• Like the dozens of slaves in America working on plantations controlled by only a few whites, the Jews were surrounded by an indifferent, hostile, or terrorized population. There was no place to run or hide (although, as we know, some few did), and resistance was futile (although there was resistance among both Jews and African-American slaves). Everyone understands why the slaves were helpless; somehow this understanding does not often extend to the Jews.
  • The Germans used deception (they were being “resettled” for work in the East; the death camp stops on the railroads were disguised with signs that showed they were regular train stations; the gas chambers were disguised as “showers,” etc.) But even if many Jews saw through these ruses, what could they do about it?
  • The unimaginable nature of what the Germans were doing: How could it possibly be that the Germans were intending to gas to death millions of innocent, blameless people, including women and children. Who could believe that?

Issues have been raised by Hannah Arendt and Raul Hilberg about Jewish passivity, about Judenrat complicity, about the Jewish police, etc. It is too far beyond the scope of this little article to debate these matters here, but I will simply say, as a general thing to remember about these two scholar-intellectuals, that they little understood about modern Jewish East European life and entertained typical German-Jewish stereotypes and prejudices about the Ostjuden (East-European Jews). That is not an answer to the issues they raise, but I believe it shapes and contributes to their view and understanding of Jewish behavior during the Holocaust.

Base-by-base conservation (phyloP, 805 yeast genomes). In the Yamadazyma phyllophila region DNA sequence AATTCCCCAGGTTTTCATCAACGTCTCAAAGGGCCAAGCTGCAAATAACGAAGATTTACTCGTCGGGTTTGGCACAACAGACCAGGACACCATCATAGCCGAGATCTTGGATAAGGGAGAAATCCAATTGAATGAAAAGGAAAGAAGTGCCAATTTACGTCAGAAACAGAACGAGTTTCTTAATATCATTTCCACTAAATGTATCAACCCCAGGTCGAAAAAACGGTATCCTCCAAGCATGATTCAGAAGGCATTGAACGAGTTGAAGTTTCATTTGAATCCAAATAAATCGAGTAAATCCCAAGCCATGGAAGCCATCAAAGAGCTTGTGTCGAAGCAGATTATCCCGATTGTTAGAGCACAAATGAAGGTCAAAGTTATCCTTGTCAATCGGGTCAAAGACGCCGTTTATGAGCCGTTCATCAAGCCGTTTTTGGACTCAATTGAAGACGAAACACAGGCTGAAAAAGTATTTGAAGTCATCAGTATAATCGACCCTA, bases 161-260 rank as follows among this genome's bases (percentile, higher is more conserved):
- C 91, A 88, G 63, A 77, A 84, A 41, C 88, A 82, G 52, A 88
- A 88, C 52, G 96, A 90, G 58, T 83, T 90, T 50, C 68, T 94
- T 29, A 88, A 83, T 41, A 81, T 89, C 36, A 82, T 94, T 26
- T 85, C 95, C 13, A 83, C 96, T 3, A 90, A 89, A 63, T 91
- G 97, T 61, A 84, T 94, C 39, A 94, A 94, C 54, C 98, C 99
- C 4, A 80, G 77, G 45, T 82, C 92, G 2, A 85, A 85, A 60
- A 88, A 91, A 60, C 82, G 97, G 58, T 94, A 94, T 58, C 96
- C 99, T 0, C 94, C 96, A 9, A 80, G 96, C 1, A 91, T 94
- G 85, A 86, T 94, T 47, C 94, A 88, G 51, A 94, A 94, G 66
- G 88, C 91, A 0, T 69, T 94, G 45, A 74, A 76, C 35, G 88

THE CONCEPT OF “BLAMING THE VICTIM” became very widespread in recent decades, and is resurfacing, regarding rape. Especially in “traditional” countries or settings, people will still say, “She acted or dressed in a provocative way” or “She didn’t resist,” etc.

Perhaps Westerners hate to think that people at their own level of civilization, like the Germans, could do what was done. How is it possible? So they invent ideas such as, The Jews weren’t blameless — after all they must have done something to incur such wrath from our German friends. And why did they go like sheep to the slaughter? Why didn’t they fight back? To the extent that we can blame the victims, we can exculpate, to some degree, the perpetrators.

But it is a myth that the Jews did not resist.

The places and times they fought back would make a very long list. Just to mention a few: the uprisings in the Auschwitz, Treblinka, and Sobibor death camps; the uprisings in the Warsaw, Czestochowa, Bialystok, Vilna, Tuczyn, and Minsk Ghettos; the various partisan groups in the forests. One could fill many pages with instances of Jewish resistance.

As Elie Wiesel has said, “the question is not why the Jews did not fight but how so many did! Tortured, starved, forced into hard labor... how did they find the strength to resist?”

Marvin Zuckerman is a retired professor of English and Yiddish at Los Angeles Valley College, and has written seven books, including two college textbooks. He is the founder of a literary agency and is active in the Southern California Workmen’s Circle.